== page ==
Roam, with its bi-directional links and knowledge graph, is a great tool for creative thinking. But what if you also need dashboards, spreadsheets, and documents? You might then want to consider switching to Tana, a tool for thought that promises to end context switching.
Why you may want to switch from Roam to Tana
Here are some important features to think about if you are thinking about switching from Roam to Tana.
Productivity workflows. Tana offers countless customization options for creating your own productivity workflows. With Tana, you can design the ideal workflow for your needs using task lists, Kanban boards, and multiple database views. Tana nodes can be linked together, filtered with different views, and turned into databases with fields and SuperTags. Roam on the other hand is more focused on exploratory knowledge management than productivity workflows, despite having features like task lists and Kanban boards.
Everything is a node. Tana allows you to look at a node’s content differently. You can view the same node as a table, list, columns or card view. This makes it simpler to organize your notes and projects and helps you to see your data from a different angle. With different views, you can create powerful workflows that are tailored to your needs. On the other hand, Roam only allows you to view your notes in bullet points.
Better search. With Tana’s live search feature, you can easily find the information that you need. Instead of having to use complex syntaxes to make queries like in Roam, you can search for the specific notes that you need by using Command Prompt with the shortcut Cmd/Ctrl + K. A live search is considered as a node, and thus you can view your search results in different views as well.
How to migrate from Roam to Tana
If you have made up your mind about making the switch from Roam to Tana, here are three simple steps you can take.
1. Export your files from Roam. Go to your Roam database and click on the three dots in the top right corner. Click on “Export All,” choose the export format as JSON, and export all your notes. Roam will download your database into a zipped folder containing your notes in JSON. Before moving on to the next step, unzip the downloaded file to extract your JSON file.
2. Import the content in Tana. Once you have access to Tana, click the gear icon in the top right corner and select “Import content”. Click on Roam and upload the JSON file you just exported earlier. Tana will analyze the file, and let you know how many notes you are importing. Click on Import, it will begin importing your notes. This process will take some time depending on the size of your database.
3. Configure your imported database. Unlike most apps, Tana does not merge your imported database with your existing database. Instead, it creates a new database that you can access in the sidebar. This database is separate from your existing database, and you need to allow access to your current database if you would like to link nodes from it.
To do so, go to Options, select “Allow content from” and pick the database you would like to link with. Inversely, if you would like to link these imported notes from your existing database, you also need to allow access via “Allow content from”.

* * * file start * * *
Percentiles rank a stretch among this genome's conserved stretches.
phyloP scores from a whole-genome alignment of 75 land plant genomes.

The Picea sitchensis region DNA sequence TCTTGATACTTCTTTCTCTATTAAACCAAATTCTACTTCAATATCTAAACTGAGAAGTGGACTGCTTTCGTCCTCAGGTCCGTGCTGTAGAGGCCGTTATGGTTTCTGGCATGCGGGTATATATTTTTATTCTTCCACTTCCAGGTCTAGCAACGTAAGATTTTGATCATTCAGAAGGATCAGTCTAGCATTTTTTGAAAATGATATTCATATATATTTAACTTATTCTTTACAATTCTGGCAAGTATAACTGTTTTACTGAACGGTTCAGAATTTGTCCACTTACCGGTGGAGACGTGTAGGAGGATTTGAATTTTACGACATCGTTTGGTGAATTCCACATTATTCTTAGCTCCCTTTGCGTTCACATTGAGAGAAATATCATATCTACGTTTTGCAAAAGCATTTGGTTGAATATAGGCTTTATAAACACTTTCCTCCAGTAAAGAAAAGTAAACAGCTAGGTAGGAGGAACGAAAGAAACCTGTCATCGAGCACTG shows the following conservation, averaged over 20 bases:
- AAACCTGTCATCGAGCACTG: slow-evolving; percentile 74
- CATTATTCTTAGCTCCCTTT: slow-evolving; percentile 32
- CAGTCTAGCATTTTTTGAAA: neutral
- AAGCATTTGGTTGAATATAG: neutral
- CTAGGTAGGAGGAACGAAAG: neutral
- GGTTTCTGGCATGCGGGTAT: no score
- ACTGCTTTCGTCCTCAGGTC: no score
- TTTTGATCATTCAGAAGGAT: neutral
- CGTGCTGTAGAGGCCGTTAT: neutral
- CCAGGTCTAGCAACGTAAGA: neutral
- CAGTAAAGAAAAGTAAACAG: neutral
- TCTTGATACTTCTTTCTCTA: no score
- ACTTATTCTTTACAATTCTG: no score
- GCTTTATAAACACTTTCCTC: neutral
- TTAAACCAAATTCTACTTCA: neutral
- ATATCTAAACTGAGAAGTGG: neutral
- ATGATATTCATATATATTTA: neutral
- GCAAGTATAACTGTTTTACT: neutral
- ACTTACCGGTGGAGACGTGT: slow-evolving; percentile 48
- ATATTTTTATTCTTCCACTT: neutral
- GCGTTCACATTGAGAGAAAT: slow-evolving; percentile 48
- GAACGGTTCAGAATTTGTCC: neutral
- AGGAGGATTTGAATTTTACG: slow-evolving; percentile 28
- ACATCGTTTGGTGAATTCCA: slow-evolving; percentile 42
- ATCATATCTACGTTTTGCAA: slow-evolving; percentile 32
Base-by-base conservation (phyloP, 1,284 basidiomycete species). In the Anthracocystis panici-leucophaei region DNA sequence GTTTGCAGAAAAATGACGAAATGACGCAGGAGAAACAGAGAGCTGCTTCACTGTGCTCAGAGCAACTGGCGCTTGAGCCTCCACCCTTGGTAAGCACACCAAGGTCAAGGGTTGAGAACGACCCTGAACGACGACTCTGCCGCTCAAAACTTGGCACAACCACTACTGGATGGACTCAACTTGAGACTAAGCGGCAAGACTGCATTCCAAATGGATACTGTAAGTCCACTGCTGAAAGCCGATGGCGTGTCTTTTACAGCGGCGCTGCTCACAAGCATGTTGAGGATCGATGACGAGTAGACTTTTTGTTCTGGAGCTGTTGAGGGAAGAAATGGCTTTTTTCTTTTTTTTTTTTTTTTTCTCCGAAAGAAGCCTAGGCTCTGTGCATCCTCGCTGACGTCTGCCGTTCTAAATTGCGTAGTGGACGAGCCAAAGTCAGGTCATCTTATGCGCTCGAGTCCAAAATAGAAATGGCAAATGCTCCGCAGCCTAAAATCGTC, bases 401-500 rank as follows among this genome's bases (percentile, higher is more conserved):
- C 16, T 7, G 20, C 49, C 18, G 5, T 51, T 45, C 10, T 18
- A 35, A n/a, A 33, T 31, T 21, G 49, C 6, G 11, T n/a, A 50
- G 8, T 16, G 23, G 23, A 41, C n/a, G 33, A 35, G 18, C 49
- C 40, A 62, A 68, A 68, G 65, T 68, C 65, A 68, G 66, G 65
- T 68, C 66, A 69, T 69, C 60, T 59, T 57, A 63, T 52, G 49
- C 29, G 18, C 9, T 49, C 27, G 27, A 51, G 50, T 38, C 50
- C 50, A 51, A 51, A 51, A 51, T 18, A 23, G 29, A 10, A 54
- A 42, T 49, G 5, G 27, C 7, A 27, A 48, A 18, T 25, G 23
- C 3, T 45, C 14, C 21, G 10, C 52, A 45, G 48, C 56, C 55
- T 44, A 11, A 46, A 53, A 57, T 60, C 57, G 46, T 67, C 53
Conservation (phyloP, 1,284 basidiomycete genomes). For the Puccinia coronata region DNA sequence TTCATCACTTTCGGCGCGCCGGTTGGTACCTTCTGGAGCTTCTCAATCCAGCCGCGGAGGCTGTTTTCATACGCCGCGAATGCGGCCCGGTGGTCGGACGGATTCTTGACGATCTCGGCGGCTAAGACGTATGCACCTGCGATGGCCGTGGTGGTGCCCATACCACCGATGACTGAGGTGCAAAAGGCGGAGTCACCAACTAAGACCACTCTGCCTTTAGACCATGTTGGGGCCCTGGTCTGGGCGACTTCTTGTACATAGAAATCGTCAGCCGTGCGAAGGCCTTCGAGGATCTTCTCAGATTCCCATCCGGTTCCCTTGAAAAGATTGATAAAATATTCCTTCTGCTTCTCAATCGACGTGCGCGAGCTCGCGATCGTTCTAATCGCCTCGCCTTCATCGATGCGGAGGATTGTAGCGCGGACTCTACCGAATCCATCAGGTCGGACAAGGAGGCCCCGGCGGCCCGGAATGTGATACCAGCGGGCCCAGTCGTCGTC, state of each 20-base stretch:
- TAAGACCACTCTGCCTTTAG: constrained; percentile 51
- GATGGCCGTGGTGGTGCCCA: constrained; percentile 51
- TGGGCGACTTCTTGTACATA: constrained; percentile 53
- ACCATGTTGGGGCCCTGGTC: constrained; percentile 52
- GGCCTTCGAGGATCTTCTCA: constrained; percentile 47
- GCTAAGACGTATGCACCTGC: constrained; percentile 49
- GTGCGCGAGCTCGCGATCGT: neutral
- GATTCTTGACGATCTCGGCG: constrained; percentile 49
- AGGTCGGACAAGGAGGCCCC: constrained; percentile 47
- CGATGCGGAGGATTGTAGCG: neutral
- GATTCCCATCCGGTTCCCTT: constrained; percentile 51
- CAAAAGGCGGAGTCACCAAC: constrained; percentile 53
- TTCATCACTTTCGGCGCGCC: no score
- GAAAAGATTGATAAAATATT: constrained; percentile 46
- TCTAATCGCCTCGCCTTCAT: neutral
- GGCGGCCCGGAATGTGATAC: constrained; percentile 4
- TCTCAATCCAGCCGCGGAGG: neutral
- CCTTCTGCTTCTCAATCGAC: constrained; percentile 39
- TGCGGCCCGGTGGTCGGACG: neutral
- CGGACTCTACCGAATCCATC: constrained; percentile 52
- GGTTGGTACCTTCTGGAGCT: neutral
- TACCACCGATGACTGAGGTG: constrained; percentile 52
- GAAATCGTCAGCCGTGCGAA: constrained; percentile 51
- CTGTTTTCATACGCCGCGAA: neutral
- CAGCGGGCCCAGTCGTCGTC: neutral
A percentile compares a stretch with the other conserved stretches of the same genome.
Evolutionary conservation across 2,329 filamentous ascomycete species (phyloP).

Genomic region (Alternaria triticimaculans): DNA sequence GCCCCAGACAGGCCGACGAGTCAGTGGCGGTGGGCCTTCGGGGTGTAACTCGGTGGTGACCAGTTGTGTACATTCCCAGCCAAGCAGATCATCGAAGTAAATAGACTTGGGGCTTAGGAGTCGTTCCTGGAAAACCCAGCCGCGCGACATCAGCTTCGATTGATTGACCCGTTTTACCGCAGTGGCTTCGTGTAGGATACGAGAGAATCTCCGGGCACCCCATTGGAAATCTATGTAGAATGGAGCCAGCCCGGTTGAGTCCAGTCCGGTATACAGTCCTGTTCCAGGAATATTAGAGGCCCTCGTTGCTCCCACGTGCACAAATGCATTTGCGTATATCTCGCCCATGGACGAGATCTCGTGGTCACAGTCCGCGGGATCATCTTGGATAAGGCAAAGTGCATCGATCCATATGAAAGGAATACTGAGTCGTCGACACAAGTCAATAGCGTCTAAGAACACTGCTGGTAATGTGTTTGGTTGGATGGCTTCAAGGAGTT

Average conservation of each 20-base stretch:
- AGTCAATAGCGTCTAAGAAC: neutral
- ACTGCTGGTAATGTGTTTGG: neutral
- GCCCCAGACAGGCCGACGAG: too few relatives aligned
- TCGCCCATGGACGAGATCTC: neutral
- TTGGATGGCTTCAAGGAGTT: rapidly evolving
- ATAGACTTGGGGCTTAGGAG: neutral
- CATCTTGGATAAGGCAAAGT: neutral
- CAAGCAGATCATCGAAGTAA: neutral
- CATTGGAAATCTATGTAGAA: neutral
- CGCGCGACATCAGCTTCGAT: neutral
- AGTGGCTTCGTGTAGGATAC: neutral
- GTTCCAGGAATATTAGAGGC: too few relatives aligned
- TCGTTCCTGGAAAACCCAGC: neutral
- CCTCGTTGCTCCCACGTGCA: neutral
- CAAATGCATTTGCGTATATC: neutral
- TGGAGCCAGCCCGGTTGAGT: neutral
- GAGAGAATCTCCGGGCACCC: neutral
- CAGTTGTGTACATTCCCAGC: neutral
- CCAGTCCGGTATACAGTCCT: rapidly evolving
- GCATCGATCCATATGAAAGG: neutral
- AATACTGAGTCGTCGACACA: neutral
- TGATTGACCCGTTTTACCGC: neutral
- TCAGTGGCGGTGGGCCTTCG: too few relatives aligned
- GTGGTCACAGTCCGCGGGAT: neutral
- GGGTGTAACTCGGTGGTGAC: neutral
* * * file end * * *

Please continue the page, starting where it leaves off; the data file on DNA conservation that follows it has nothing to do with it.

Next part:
You can decide whether to cross-reference the notes between the two databases by allowing access to the two or to keep them separate so that you can create a new structure in your new Tana database and transfer notes from the Roam database as needed.
If you have complex workflows in Roam, you may need to preprocess your Roam graph before importing it into Tana.
Getting started with Tana
Now that you have successfully migrated to Tana, let’s go through a few quick wins so that you can get used to Tana in no time.
- Get oriented around Tana’s UI. While Tana and Roam are similar in some ways such as both being an outliner app, there are some differences such as not having pages, different ways of using tags, having panels instead of a main view and a sidebar, as well as using @ to link instead of double brackets.
- Use the “Today” page. Similar to Roam’s Daily Notes, you will be greeted on launch with an empty canvas with a date as the title. It functions similarly to Roam, where you can use it as your everyday scratchpad and acts as a place to capture all your notes.
- Create your first SuperTag. SuperTags allows you to add fields to any nodes that are tagged with the Supertext. For example, let’s say you want to turn the tag #book as a Supertag. Doing so allows you to configure a template that will show up everytime you tag a node with #book. This is useful for adding metadata such as author, topic, and reading status to any node tagged with #book. You can create a SuperTag by using the Command Prompt or by clicking on the tag and clicking on configure to add the default content that will pop up when you turn a node into a Supertag. This only scratches the surface of what SuperTags can do, but for now, try creating your first SuperTag.
- Create a task list. You can create a task list by using the tag #todo. This will add a checkbox to the node, and you can also take a look at all your remaining tasks by clicking on the #todo tag. This makes Tana a great app for task and project management.
As always, switching tools for thought costs time and energy that could be used to focus on your productivity and your creativity. Take some time to play around with Tana so you can figure out if it makes sense for you and your workflows to consider making the switch from Roam. However, if you’ve been juggling multiple tools — perhaps a tool for architects and a tool for gardeners — then you might find Tana a great way to avoid unnecessary context switching.